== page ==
In some surveys, women and men are interviewed separately in selected households, allowing matching of partner information and analyses of couples. Although individual sampling weights exist for men and women, sampling weights specific for couples are rarely derived. We present a method of estimating appropriate weights for couples that extends methods currently used in the Demographic and Health Surveys (DHS) for individual weights. To see how results vary, we analyze 1912 estimates (means; proportions; linear regression; and simple and multinomial logistic regression coefficients, and their standard errors) with couple data in each of 11 DHS surveys in which the couple weight could be derived. We used two measures of bias: absolute percentage difference from the value estimated with the couple weight and ratio of the absolute difference to the standard error using the couple weight. The latter shows greater bias for means and proportions, whereas the former and a combination of both measures show greater bias for regression coefficients. Comparing results using couple weights with published results using women’s weights for a logistic regression of couple contraceptive use in Turkey, we found that 6 of 27 coefficients had a bias above 5 %. On the other hand, a simulation of varying response rates (27 simulations) showed that median percentage bias in a logistic regression was less than 3 % for 17 of 18 coefficients. Two proxy couple weights that can be calculated in all DHS surveys perform considerably better than either male or female weights. We recommend that a couple weight be calculated and made available with couple data from such surveys.
The married or in-union couple is the unit of interest in many studies of reproductive health and family sociology more generally. For example, studies with a longitudinal design have shown the importance of measuring fertility intentions and desires of both partners in order to best predict the couple’s future fertility (Bankole 1995; Gipson and Hindin 2009; Schoen et al. 1999; Thomson 1997; Thomson and Hoem 1998). Data collection is obviously more complicated for couples than for individual members of a couple. Specifically, to avoid potential contamination of responses between spouses, interviews are ideally conducted with the partners separately and simultaneously (Hertz 1995). When surveys interview each partner separately and couples are formed by the matching of the individual interviews, couple nonresponse is a function of the joint nonresponse of the individuals.
A number of demographic surveys include both men and women in households. Examples are the British Household Panel Survey (Taylor et al. 2010), the U.S. Current Population Survey (CPS), and the Demographic and Health Surveys (DHS); the latter are the focus of this analysis. Since the mid-1980s, the DHS project has conducted nationally representative household surveys in more than 90 countries (ICF International 2017). In 1987, a separate questionnaire and sample design for males in households was added, and men are now interviewed in nearly all DHS surveys. In all occupied households, reproductive-aged women are interviewed, and men aged 15–59 are typically interviewed in a subsample of households. Although previous studies have analyzed men, women, and husbands and wives separately (e.g., Ezeh et al. 1996), couples have also been analyzed (e.g., Allendorf 2007; Bankole and Singh 1997; Becker and Costenbader 2001; Thomson et al. 2015). Analysis of sero-discordant couples is particularly important in studying the AIDS epidemic (Chemaitelly and Abu-Raddad 2016; Chemaitelly et al. 2012; Eyawo et al. 2010). Couple analyses are more complex but allow a richer array of hypotheses to be examined than is possible with individual data (Thomson 1990).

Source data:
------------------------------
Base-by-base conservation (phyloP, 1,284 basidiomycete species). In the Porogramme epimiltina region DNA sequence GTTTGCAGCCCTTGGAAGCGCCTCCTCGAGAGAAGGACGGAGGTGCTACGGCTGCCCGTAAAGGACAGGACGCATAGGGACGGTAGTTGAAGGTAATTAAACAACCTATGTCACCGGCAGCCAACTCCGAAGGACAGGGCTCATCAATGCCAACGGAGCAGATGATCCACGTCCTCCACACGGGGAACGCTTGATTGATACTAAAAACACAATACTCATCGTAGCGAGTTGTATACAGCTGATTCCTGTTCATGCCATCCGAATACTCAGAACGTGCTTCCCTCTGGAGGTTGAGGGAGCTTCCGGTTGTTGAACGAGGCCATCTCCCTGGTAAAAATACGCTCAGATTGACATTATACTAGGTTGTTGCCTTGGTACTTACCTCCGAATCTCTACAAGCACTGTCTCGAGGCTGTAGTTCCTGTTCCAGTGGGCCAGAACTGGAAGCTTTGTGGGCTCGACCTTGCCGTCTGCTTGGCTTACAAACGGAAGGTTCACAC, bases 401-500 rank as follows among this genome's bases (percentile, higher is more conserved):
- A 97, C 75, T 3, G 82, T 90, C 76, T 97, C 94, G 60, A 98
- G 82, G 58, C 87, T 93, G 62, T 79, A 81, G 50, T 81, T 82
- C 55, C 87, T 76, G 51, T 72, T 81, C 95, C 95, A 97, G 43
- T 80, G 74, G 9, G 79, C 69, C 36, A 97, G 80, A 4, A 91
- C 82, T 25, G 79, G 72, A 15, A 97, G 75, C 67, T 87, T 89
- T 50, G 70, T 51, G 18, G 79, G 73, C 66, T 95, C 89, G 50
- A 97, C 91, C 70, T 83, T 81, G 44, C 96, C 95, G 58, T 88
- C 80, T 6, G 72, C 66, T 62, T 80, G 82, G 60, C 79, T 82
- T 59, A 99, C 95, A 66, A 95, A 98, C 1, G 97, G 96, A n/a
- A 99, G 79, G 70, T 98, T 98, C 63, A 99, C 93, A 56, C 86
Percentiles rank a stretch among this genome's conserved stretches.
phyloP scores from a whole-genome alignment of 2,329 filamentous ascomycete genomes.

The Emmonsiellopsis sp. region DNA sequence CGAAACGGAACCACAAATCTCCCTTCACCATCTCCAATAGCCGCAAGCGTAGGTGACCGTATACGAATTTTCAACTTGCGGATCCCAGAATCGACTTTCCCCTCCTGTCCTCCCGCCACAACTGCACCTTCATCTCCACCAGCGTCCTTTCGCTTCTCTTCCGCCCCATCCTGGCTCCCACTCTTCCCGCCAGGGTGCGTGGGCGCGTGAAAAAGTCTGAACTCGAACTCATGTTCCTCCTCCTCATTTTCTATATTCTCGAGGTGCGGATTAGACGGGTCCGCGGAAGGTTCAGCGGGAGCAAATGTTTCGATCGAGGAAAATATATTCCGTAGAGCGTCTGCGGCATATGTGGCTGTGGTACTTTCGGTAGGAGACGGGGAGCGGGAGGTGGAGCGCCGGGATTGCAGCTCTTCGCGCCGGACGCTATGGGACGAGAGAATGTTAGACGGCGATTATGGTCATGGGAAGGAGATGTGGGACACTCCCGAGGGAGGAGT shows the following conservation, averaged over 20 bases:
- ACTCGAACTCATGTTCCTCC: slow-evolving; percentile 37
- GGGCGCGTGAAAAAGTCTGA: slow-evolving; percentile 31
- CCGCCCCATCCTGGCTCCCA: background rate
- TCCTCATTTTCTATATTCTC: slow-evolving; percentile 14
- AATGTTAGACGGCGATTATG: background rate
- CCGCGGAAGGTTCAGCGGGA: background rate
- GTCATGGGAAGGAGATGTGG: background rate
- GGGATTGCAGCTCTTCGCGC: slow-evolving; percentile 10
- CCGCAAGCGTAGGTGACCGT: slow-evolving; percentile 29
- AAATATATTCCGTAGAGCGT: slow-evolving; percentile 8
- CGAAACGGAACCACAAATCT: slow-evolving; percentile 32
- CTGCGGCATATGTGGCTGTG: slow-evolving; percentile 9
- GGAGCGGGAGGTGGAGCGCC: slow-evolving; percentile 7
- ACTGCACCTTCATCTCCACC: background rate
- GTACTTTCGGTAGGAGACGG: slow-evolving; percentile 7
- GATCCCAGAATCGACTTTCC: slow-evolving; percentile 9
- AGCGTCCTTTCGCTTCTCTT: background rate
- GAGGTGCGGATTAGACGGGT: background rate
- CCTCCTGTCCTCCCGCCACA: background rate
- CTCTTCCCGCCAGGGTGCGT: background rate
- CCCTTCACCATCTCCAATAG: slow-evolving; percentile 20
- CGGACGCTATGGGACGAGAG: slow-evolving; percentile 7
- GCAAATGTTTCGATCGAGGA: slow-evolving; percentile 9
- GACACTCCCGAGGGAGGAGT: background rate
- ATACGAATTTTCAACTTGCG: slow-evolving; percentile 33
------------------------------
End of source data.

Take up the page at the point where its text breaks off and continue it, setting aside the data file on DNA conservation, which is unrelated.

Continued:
Results from national demographic, health, economic and other surveys are representative but usually only after weighting. Such sampling weights generally have two overall components: (1) the design weight, which reflects the probability of selection; and (2) the nonresponse adjustment, which adjusts for potential bias introduced by differential nonresponse. Nonresponse adjustment in surveys can proceed in several ways (Valliant et al. 2013). If population data are available (e.g., a census), then poststratification weights that are usually based on standard demographic variables (e.g., age, sex, race, urban/rural residence) can be calculated and used to adjust the survey responses to the total population of interest (Little 1993). When recent population data are not available or are of dubious quality—and one of these two is often the case in developing countries—two options are widely used. A first option is to collect observations into categories (called weighting classes) and adjust the design weight to account for nonresponse estimated for each class. To successfully reduce nonresponse bias, the weighting classes should have three attributes: (1) response rates vary over the classes; (2) the values of survey estimates vary over the classes; and (3) the values of survey estimates are similar for both respondents and nonrespondents within a class (Little and Rubin 1987). The last criterion is obviously difficult to show in practice, but the first two criteria are easily checked using the household data in surveys.
A second option when multiple covariates are available for both respondents and nonrespondents is to model the probability of response for individuals, usually with logistic regression. Then the inverse of these response propensities is used to adjust the base sampling weight, again after forming relatively homogeneous groups for these propensities (Kreuter et al. 2010).